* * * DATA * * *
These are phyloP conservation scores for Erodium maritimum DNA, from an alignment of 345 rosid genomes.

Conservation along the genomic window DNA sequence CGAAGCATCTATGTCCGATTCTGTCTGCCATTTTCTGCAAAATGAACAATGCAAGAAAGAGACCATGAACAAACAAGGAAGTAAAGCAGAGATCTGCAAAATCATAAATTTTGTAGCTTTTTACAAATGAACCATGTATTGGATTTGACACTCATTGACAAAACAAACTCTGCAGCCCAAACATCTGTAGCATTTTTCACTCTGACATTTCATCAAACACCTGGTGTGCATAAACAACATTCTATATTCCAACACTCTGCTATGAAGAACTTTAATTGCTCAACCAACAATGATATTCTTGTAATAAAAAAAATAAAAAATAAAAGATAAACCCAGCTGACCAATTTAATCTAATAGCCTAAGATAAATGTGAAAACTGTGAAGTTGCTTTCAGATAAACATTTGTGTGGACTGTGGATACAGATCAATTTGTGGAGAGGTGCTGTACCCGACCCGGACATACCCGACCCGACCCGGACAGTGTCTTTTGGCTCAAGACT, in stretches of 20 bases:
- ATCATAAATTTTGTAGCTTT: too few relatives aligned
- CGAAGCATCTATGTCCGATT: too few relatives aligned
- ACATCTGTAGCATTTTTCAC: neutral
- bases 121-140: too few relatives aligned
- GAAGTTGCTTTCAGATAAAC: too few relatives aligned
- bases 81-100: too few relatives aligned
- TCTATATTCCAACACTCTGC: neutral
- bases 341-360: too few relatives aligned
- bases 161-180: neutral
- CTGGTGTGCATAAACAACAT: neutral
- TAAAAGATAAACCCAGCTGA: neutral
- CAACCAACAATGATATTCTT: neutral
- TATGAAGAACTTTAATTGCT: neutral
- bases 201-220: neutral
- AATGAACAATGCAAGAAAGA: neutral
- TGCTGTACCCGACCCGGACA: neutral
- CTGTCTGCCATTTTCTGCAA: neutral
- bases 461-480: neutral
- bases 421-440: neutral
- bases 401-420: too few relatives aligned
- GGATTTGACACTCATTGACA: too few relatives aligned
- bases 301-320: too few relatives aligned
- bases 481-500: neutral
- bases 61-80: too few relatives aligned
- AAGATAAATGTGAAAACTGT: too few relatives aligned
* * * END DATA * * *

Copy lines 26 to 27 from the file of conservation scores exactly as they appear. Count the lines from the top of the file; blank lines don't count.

- bases 61-80: too few relatives aligned
- AAGATAAATGTGAAAACTGT: too few relatives aligned